3. Despite the fact that Burris was appointed by the legally sitting Governor of Illinois and fulfills the Constitutional requirements for the office, can the Senate nonetheless refuse to seat him? No. Article I, Section 5 of the Constitution states that each House of Congress shall be the Judge of the Qualifications of its members. However, in the 1969 case of Powell v. McCormack, the U.S. Supreme held that "in judging the qualifications of its members Congress is limited to the standing qualifications prescribed in the Constitution" (i.e. that the member be at least 30 years old, a citizen for at least 9 years, and an inhabitant of the State which elected him or her). The case concerned Harlem Congressman Adam Clayton Powell, the first African American elected to Congress from New York, who served from 1945-1971. Powell flaunted the informal Congressional rules in effect when he first took office against blacks eating in the "whites only" House Restaurant (angering Southern Democrats); endorsed President Eisenhower's reelection in 1956 as a protest again the Democrats' weak civil rights platform (angering many other Democrats); and was instrumental in passing minimum wage legislation, civil rights legislation, and much of the Great Society legislation (angering many conservatives). The colorful and controversial Powell was also accused of corruption, and in 1967 the House refused to seat him after alleging that Powell misappropriated Committee funds for personal use. The people of Harlem overwhelmingly reelected him anyway. The Supreme Court ultimately found that Congress was wrong for refusing to seat Powell and Congress's only criteria in judging the Qualifications of its members were those three enumerated in the Constitution. The Supreme Court wisely realized that giving Congress the power to overrule the will the electors would open up a dangerous can of worms in which Congress could refuse to seat lawfully chosen members because they didn't like them, didn't like the people who chose them, didn't like their race, gender or sexual orientation, or didn't like their politics.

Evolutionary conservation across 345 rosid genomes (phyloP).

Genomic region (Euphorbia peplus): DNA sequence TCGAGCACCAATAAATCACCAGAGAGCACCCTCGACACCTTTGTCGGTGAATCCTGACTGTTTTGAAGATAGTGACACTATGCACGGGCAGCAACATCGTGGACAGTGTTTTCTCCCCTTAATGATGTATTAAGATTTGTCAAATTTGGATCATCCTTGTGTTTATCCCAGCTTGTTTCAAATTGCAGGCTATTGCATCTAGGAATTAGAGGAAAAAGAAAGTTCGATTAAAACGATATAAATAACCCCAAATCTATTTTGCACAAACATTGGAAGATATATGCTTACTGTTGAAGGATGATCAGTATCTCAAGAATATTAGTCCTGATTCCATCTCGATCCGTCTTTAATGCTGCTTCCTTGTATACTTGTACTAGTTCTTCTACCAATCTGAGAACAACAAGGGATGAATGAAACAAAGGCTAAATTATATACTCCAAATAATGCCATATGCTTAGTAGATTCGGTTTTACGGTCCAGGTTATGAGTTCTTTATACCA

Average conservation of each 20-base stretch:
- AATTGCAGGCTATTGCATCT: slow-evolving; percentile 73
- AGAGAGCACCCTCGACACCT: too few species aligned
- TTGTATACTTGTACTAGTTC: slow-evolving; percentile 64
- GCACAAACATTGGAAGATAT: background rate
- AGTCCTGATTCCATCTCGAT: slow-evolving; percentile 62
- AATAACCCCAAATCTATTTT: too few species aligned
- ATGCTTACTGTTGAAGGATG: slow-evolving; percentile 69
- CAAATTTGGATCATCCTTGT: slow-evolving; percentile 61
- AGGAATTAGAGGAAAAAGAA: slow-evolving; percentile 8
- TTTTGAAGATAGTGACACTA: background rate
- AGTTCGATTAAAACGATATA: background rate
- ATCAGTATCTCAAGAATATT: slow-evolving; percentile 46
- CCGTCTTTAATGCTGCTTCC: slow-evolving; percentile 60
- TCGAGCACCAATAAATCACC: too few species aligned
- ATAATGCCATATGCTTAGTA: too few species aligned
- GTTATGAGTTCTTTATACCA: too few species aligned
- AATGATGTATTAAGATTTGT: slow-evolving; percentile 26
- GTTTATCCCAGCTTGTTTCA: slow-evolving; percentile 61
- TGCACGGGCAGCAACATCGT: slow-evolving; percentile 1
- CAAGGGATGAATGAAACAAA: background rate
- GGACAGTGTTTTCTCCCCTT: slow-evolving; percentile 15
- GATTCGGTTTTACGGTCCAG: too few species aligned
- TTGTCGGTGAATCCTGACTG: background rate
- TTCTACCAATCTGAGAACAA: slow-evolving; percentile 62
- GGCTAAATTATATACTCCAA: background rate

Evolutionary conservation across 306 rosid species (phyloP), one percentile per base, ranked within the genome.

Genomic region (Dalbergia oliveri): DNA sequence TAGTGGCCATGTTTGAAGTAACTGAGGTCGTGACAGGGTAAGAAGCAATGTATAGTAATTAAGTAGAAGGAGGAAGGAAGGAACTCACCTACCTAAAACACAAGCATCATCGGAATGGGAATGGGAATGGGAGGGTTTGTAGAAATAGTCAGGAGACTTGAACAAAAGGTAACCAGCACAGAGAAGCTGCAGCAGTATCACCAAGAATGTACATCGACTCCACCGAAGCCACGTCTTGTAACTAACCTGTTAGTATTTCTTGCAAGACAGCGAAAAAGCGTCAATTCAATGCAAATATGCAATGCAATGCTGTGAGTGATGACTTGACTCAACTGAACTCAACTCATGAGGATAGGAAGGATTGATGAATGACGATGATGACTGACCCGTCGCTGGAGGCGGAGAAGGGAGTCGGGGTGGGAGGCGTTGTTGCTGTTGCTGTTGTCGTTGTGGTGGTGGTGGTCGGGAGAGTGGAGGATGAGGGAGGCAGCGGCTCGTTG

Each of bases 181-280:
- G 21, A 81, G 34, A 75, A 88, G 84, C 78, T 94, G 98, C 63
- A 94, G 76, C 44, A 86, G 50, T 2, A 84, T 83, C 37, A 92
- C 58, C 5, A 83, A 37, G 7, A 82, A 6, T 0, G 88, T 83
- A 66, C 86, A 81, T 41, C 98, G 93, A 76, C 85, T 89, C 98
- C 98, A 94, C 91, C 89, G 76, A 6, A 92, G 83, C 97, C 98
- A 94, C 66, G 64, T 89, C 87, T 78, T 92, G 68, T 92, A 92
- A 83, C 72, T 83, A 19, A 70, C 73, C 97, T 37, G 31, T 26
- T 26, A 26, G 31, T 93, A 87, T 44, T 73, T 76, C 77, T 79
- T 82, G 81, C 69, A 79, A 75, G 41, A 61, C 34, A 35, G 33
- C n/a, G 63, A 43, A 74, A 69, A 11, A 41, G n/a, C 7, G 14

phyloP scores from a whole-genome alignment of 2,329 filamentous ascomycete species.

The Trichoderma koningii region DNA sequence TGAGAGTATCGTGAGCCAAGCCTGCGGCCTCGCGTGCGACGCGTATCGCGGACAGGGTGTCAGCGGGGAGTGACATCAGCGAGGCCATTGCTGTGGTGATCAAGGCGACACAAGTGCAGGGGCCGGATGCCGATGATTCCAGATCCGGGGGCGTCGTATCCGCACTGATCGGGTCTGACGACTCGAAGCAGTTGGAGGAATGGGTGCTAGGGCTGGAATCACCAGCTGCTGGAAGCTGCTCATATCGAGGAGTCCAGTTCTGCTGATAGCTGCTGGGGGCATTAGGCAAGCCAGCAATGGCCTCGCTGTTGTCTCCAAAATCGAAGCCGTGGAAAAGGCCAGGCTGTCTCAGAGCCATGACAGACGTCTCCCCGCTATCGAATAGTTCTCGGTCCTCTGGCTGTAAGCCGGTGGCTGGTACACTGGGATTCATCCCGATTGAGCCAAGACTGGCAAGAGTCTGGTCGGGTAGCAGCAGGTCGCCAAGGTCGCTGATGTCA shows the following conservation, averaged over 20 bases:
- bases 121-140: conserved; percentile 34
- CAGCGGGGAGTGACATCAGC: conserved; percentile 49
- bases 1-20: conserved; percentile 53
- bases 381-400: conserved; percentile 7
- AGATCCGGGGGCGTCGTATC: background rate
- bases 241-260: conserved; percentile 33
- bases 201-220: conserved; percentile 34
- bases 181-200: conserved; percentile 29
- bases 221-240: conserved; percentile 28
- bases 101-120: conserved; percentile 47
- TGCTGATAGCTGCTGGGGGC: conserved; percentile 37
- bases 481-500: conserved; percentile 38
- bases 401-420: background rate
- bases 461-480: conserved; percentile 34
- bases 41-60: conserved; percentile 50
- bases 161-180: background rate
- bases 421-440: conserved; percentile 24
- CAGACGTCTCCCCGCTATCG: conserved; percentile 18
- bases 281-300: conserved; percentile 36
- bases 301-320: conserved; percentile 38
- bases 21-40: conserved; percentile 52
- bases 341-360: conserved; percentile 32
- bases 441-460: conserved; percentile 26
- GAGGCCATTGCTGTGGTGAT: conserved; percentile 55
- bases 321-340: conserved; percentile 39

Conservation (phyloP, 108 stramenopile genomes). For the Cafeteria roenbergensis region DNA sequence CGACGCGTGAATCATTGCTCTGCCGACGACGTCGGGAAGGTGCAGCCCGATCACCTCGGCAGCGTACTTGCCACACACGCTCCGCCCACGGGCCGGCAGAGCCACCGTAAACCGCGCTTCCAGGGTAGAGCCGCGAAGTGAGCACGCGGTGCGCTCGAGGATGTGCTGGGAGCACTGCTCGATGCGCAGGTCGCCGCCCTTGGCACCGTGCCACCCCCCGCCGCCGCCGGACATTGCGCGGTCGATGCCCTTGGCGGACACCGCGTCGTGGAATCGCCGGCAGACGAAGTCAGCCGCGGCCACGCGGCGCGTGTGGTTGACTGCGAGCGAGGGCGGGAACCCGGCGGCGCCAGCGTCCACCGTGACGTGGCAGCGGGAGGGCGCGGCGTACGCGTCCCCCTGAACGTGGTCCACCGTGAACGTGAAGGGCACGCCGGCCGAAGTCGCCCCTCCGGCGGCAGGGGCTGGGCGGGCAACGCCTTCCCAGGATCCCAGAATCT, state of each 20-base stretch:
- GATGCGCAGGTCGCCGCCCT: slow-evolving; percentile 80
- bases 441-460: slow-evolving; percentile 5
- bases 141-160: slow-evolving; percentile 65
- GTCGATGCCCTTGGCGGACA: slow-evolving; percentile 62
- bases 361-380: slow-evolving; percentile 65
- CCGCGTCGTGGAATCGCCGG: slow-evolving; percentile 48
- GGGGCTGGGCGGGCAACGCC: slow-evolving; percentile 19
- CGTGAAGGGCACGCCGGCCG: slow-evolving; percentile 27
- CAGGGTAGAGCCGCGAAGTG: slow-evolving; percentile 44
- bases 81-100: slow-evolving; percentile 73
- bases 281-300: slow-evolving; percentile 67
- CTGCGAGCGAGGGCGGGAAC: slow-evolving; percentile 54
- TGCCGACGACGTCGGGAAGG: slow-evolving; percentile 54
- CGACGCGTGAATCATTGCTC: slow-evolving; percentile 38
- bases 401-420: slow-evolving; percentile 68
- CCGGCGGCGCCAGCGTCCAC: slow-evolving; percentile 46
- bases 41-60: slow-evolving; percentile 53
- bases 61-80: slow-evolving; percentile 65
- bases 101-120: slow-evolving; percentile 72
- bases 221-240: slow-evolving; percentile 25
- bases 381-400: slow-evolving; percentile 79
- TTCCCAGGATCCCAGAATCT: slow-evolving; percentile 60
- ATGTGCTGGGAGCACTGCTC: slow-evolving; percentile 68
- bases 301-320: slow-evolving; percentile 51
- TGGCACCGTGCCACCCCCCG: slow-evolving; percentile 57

The Powell case makes it pretty clear that the Senate does not have the right to refuse to seat Roland Burris regardless of whether or not they like Blago and his actions. (OK, lawyers and law professors can make an argument over almost anything and several have, arguing, for example that Burris's case is different from Powell's because Powell was elected and Burris was appointed. But given that the 17th Amendment grants states the power to give the Governor the authority to make an interim Senate appointment, this seems to be a distinction without a difference.)
If Blago is guilty of the charges being brought against him by Fitzgerald (and remember, despite Blago's crude language, under the Constitution Blago must be presumed innocent unless found guilty by a jury of his peers), then he has violated the law and may end up in prison. But if Reid and the Senate refuse to seat Burris, they may be violating the law and the Constitution. In both instances, the issue at stake is the rule of law. However distasteful they may find it, Reid and the Senate should uphold the rule of law and seat Burris.
Moreover, given the serious pressing issues which confront Congress, including quickly passing a stimulus package and confirming President-elect Obama's cabinet and other high-level appointments, an extended legislative or legal battle over Burris is in the interest neither of Democrats nor the nation.
Burris is likely to be a reliable Democratic vote in the Senate (more reliable than Joe Lieberman and more qualified than Caroline Kennedy) and should he choose to run again in 2010, the people of Illinois will get to decide if they want to send him back to the Senate, first in a Democratic primary, and in the unlikely event that he wins the primary, in the general election.
Harry Reid and his Senate colleagues may not like being outfoxed by Blago. But the least bad choice is to fulfill their Constitutional obligation to seat Burris and get on with the business of solving the problems of the country.